I do like the Wild Country Helium wire gates best though. They are essentially notchless, full-sized yet light, and pure sexy in cold forged metal form. And, no, I don't work for Wild Country.

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By Dgillis
Oct 27, 2012
Ryan Williams wrote:
I use wire gates but I think it is just because I have so many. I don't find that there is any reason not to use them. A notchless nose is nice so the webbing doesn't get stuck in the notch. But in general I don't like using the extenders because cleaning/re-racking them is slower. I find that a combo of double ropes, slings over the shoulder and sport draws eliminates the need for more than a couple of "trad draws." You may find that you agree, but you'll need to climb a bit first and make your own decision.


I agree on the nothchless nose. Ive done plenty of leading and following, but am coming back after some extended time off and rethinking some of my previous assumptions about the best way to do things in the light of "new" gear advancements. Never stop learning right? Anyway. Thanks to those that left constructive feedback.

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By Marc H
From Lafayette, CO
Oct 28, 2012
The Cathedral Spires in RMNP, left to right: Stiletto, Sharkstooth, Forbidden Tower, Petit Grepon, The Saber, The Foil, The Moon & The Jackknife.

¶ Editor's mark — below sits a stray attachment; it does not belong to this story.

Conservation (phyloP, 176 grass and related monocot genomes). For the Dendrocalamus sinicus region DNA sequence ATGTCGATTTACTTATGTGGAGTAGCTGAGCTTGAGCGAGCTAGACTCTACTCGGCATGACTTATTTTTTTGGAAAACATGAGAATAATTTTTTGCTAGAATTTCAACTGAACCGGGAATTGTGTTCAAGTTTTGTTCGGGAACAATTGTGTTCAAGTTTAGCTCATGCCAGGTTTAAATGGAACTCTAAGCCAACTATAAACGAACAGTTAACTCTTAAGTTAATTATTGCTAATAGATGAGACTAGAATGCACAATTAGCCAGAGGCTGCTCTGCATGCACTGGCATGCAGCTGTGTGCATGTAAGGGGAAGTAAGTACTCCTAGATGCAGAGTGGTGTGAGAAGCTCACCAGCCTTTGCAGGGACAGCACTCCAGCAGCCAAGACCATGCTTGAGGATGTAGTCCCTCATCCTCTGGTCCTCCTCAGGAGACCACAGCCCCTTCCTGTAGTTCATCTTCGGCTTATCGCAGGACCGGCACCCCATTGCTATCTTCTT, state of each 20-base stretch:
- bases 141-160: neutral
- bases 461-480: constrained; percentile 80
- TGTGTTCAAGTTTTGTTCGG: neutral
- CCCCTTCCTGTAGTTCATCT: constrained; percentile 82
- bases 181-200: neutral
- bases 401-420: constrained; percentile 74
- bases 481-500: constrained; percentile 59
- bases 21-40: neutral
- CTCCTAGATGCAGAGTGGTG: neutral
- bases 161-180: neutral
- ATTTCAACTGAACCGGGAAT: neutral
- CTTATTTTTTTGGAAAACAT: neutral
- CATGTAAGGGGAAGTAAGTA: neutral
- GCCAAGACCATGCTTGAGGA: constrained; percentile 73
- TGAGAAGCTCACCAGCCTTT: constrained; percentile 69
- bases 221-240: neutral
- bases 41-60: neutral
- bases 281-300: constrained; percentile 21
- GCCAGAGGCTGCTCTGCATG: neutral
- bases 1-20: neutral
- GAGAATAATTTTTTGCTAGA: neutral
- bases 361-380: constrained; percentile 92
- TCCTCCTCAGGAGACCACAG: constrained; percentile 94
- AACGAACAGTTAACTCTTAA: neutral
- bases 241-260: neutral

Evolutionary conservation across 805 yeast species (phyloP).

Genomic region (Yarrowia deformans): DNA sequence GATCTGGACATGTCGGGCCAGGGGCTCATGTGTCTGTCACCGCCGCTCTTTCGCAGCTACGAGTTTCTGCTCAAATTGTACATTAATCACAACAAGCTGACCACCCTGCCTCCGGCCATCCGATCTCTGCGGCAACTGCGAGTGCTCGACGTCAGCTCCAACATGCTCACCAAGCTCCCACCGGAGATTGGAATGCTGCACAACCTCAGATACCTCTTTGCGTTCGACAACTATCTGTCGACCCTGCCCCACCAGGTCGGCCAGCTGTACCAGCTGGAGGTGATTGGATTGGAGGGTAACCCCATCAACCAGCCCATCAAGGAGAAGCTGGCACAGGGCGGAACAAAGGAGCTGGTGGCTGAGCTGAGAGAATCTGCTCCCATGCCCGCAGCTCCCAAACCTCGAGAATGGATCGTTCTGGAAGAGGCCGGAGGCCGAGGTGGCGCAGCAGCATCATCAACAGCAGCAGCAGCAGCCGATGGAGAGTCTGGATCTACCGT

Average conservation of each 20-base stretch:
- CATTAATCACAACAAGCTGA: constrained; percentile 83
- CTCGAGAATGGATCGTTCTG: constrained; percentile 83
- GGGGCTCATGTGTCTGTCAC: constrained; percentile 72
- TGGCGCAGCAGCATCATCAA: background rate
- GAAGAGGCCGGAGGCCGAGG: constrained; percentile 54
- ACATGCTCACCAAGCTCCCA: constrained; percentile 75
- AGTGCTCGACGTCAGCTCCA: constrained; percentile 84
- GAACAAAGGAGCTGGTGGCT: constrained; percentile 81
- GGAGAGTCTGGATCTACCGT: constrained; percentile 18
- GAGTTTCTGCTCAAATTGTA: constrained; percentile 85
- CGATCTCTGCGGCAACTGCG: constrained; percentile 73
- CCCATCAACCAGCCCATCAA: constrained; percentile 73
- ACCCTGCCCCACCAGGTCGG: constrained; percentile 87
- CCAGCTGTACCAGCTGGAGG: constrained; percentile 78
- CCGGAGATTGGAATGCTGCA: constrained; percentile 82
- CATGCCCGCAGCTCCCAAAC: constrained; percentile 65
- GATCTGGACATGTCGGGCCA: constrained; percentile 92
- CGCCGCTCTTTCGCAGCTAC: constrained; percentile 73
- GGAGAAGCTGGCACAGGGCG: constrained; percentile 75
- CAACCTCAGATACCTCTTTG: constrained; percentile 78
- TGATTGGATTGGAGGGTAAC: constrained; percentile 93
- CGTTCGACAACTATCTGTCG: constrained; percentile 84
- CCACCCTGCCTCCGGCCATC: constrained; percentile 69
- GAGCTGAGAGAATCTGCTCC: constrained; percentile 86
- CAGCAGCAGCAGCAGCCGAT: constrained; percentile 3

Dgillis wrote:
Or you could just bite me. Ive been bouldering twice in my life and climbing off and on for 22 years. There were no wire gates when i started leading trad and after a taking an extended hiatus from climbing to have 3 kids, paddle and mtb. Im rebuilding my rack with some updated gear. When clipping bolts i prefer a solid gate on one end of the draw. I was seeking some feedback on if there was some drawback to having wiregates on both ends of the draw that i was overlooking. Please forgive me if i violated your ethos by abreviating while firing off a quick question from my ipad which is a pita to type on.


Haha. That's awesome.

I use wireg8s on both ends of my extendables. Then it can never really be "upside down" if that makes any. I haven't come across any situations where it has been a disadvantage. Though notch-less biners are nice I have to admit. A couple companies are making notch-less wireg8s that you might want to look into.

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By Dgillis
Oct 28, 2012
That was what i had been thinking. Leaning that way myself.

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By richie
From englewood, tn
Oct 28, 2012
I use wire gates on both ends and have never had a problem. I use mostly over the shoulder for cams that already have a biner on them but carry extendable draws with wire gates on both ends for nuts and tri cams.

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By ARowland
Oct 28, 2012
richie wrote:
I use wire gates on both ends and have never had a problem. I use mostly over the shoulder for cams that already have a biner on them but carry extendable draws with wire gates on both ends for nuts and tri cams.


This. I've been using the madrock wiregates and 10mm BD slings for this and it works just fine. Not that I have a whole lot of experience with other setups, but I haven't had any problems with it.